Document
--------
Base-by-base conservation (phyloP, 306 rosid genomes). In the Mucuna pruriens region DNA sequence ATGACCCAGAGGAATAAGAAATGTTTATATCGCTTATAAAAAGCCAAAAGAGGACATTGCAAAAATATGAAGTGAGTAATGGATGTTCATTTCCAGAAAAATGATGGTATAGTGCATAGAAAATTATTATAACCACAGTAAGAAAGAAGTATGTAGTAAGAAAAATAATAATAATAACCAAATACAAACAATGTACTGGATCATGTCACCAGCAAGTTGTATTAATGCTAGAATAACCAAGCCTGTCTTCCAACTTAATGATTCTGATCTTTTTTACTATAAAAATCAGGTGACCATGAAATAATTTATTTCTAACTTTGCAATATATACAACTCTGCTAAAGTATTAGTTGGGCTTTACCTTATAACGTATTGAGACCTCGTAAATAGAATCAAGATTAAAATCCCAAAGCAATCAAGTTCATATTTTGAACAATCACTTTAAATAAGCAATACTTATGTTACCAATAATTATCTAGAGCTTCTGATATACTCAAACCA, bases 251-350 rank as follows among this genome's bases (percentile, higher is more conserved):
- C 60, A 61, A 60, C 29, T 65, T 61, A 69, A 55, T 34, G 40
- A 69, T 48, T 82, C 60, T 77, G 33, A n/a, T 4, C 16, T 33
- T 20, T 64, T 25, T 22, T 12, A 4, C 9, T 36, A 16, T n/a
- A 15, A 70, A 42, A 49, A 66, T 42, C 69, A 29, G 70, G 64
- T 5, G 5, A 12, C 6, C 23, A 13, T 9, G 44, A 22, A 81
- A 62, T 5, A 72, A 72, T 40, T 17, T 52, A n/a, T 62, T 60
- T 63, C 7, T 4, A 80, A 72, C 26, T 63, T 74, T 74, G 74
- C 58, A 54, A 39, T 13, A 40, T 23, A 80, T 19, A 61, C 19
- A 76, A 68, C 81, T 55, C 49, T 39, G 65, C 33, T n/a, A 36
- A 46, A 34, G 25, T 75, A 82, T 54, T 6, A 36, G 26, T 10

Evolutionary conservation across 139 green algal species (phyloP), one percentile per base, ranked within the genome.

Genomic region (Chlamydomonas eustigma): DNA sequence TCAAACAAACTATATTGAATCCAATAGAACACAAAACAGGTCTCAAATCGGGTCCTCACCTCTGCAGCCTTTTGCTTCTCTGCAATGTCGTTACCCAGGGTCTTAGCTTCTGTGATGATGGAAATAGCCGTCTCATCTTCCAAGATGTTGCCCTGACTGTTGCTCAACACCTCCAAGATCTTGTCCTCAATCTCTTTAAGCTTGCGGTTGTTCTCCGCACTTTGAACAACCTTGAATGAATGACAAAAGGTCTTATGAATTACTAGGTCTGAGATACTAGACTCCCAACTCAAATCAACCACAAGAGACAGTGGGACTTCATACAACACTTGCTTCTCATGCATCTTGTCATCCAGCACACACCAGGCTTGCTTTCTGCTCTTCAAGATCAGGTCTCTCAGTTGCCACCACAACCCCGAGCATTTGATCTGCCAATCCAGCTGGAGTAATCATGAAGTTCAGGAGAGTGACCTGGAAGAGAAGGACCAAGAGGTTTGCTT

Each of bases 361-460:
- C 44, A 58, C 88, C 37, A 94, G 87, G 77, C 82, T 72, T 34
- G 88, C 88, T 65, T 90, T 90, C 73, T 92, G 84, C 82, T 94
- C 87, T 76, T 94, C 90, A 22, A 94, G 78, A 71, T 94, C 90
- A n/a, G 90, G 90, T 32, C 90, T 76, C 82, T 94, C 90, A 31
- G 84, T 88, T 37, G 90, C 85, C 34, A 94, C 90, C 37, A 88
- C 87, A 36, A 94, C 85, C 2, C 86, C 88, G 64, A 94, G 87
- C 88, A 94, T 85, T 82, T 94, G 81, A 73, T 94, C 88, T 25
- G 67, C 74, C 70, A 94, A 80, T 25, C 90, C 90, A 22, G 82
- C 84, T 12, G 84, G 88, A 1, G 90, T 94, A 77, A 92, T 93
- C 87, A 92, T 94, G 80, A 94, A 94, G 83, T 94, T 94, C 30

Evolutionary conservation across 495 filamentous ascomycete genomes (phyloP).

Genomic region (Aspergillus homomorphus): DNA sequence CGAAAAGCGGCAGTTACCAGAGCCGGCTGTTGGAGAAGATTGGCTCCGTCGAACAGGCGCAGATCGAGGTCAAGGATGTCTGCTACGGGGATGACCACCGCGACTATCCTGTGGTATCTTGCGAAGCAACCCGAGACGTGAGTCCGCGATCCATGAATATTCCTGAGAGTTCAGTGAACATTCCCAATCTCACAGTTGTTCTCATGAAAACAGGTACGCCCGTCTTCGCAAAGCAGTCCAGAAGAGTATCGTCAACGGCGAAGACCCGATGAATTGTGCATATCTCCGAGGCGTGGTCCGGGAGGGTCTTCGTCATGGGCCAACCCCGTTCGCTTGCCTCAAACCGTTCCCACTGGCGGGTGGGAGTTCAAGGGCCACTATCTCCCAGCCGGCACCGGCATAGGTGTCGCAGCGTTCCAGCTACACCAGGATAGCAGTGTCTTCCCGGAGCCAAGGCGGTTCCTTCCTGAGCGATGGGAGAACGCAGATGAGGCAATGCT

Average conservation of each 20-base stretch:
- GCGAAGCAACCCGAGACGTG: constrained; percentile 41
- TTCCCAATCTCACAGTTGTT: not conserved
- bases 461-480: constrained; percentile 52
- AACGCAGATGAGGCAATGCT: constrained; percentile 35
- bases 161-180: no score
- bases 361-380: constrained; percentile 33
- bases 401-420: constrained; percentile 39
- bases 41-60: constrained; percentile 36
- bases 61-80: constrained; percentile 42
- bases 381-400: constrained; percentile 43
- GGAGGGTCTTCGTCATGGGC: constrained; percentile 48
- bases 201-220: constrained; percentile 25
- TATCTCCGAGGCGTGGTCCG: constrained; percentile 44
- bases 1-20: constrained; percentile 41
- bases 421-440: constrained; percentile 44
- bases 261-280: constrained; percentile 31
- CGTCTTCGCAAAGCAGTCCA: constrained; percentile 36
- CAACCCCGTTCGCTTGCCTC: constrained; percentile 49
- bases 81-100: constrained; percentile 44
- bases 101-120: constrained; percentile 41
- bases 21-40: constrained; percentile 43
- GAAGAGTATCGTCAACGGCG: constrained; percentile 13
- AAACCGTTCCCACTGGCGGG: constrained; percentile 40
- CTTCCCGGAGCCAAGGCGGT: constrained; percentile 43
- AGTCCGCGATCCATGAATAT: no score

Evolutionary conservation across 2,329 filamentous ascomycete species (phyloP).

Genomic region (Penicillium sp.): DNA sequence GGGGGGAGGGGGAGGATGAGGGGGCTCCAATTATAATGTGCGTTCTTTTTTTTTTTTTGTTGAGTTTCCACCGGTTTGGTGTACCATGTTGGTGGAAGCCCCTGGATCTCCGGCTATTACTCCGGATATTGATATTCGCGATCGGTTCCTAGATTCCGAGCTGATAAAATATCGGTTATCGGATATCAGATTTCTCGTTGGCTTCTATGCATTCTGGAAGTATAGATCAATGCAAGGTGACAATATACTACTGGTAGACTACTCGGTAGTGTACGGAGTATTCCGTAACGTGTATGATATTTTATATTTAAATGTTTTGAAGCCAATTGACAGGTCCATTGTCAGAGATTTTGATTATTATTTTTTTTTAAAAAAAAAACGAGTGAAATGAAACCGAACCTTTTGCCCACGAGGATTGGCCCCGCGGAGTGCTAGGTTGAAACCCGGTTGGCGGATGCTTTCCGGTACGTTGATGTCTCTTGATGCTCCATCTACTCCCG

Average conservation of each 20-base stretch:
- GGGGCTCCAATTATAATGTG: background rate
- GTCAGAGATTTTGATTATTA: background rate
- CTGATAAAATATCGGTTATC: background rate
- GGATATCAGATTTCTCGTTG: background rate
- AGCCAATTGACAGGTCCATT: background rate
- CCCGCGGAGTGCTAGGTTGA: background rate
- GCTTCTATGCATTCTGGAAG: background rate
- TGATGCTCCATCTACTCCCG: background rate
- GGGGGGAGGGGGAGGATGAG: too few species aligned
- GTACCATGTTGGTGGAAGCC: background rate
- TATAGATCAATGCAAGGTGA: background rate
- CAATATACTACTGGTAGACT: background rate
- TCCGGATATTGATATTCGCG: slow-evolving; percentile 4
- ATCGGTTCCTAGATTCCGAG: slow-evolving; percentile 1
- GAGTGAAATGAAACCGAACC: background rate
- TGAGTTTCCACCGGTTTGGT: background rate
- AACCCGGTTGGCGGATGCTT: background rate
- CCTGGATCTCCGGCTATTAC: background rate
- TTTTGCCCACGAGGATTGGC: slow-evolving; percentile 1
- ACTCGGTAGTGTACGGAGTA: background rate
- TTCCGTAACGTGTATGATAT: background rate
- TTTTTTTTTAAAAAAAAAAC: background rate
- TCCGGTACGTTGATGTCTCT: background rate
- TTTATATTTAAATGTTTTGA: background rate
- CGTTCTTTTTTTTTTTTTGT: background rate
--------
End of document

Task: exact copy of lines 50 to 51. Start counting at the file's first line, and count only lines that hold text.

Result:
- AAACCGTTCCCACTGGCGGG: constrained; percentile 40
- CTTCCCGGAGCCAAGGCGGT: constrained; percentile 43